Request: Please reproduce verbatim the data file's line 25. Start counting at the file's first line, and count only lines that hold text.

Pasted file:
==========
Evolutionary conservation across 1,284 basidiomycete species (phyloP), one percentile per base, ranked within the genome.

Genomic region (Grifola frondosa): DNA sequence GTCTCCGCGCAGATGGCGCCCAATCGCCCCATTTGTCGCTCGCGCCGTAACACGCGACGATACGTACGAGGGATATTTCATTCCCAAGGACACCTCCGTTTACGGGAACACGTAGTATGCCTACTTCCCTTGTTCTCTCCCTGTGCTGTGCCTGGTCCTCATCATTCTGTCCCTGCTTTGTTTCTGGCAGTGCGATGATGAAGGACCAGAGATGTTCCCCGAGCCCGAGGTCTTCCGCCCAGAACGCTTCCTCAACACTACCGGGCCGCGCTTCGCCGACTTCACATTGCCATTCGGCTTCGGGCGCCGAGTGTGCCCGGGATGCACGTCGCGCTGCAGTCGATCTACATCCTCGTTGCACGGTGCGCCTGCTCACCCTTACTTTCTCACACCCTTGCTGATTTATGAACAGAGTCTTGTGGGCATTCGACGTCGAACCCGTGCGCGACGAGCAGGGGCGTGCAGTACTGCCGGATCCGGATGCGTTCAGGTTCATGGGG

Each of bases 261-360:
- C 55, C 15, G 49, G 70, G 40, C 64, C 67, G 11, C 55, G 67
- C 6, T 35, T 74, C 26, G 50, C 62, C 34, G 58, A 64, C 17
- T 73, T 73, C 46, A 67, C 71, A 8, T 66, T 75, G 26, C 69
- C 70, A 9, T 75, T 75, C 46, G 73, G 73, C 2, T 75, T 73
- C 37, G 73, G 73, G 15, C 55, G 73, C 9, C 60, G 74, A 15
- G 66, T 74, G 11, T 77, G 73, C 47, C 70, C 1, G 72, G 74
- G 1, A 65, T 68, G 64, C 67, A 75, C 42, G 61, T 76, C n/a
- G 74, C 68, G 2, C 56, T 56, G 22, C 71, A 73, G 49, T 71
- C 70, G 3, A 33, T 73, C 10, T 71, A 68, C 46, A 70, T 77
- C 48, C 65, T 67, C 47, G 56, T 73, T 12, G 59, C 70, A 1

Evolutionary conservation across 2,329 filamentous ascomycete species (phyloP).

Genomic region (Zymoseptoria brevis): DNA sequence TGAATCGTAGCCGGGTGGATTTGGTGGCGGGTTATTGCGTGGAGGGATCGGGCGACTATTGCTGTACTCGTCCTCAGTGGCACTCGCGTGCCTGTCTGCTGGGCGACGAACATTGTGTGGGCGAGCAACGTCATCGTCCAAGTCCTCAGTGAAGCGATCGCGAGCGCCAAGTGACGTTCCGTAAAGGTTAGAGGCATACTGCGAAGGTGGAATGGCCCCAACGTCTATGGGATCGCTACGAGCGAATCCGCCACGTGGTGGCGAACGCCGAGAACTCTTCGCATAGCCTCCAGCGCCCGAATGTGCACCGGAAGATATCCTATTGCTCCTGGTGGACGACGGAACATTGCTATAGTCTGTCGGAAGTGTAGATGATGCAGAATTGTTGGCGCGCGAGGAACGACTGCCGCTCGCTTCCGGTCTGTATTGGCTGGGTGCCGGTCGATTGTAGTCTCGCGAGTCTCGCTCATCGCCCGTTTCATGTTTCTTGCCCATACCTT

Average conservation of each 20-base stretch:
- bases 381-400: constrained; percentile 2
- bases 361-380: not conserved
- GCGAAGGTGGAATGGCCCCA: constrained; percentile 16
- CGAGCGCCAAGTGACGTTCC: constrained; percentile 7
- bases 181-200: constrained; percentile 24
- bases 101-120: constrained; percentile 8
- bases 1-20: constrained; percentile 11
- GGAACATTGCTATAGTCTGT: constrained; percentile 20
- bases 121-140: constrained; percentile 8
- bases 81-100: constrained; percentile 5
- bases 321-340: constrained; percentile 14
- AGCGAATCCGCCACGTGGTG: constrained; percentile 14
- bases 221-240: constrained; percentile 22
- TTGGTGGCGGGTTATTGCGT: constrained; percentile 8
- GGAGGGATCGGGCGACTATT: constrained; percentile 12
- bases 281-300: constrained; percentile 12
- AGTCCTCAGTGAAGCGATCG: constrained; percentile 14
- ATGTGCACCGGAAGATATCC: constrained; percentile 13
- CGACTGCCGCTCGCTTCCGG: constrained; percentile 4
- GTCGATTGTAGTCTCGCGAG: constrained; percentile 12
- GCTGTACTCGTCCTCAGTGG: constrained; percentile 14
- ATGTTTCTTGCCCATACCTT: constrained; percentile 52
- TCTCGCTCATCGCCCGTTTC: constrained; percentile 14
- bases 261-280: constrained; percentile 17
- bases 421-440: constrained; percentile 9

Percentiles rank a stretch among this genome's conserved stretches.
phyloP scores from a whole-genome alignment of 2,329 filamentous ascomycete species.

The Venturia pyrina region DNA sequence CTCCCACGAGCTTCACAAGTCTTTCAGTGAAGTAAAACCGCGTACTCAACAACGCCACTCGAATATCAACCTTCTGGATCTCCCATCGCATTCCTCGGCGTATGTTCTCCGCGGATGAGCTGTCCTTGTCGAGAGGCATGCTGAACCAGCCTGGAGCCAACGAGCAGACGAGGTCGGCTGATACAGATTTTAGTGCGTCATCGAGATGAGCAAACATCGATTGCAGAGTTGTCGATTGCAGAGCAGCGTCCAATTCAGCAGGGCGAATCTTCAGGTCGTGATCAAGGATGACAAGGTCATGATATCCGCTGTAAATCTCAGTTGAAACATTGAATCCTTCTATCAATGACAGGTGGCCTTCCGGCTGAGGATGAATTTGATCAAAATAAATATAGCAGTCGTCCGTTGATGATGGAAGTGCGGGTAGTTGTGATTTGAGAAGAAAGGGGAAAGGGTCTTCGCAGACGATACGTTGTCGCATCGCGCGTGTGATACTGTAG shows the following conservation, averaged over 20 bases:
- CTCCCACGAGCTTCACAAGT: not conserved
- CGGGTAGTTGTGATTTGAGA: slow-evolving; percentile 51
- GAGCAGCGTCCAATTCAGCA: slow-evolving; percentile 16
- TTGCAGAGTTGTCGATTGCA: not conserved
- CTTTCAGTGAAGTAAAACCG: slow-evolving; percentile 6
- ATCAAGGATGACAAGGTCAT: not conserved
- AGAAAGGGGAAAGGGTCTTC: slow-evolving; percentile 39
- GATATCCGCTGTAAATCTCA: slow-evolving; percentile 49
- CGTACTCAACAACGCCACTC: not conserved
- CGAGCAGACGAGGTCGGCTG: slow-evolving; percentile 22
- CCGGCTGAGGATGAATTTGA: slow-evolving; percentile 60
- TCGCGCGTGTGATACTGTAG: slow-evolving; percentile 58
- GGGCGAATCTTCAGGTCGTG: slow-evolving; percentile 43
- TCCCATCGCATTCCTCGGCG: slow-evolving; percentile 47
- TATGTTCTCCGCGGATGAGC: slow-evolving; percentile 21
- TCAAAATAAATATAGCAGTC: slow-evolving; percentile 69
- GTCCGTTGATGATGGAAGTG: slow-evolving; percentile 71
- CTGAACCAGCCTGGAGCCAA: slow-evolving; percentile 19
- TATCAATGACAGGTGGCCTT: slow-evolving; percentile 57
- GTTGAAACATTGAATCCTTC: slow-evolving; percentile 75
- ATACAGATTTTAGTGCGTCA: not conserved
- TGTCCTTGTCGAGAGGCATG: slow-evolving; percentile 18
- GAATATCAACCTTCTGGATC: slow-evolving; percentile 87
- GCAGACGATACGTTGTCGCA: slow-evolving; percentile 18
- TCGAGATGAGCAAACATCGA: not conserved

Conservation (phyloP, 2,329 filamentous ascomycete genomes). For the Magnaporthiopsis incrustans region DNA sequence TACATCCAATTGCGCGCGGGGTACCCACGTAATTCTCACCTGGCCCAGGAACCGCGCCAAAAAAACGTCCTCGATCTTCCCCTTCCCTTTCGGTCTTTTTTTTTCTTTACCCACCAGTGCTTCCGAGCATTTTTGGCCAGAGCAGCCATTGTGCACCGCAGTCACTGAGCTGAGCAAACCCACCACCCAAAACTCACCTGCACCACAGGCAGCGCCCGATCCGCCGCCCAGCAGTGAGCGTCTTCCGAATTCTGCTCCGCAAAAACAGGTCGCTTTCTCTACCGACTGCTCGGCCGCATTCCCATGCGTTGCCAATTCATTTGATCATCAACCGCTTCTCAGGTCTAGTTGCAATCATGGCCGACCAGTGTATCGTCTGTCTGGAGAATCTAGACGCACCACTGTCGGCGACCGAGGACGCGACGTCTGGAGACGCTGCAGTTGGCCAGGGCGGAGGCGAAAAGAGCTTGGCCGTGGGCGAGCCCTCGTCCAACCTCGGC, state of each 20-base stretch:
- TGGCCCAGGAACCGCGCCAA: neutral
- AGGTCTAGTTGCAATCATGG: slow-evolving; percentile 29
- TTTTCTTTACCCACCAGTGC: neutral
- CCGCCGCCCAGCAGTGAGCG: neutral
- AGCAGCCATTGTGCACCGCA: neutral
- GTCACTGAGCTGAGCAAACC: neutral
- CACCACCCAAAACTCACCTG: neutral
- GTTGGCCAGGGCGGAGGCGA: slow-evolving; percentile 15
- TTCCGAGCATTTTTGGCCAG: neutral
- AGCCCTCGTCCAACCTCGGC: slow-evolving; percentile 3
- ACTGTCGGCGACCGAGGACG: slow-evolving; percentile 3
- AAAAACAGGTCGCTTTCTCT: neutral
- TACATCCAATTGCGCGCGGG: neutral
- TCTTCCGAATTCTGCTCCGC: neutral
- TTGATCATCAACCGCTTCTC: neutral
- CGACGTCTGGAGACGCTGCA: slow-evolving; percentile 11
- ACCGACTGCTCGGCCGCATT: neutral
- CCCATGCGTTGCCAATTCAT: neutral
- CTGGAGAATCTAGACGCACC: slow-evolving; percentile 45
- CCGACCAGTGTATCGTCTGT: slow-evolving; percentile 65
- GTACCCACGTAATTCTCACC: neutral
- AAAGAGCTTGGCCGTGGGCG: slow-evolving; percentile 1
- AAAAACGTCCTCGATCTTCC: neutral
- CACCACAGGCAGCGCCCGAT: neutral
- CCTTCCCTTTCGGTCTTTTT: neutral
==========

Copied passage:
- bases 121-140: constrained; percentile 8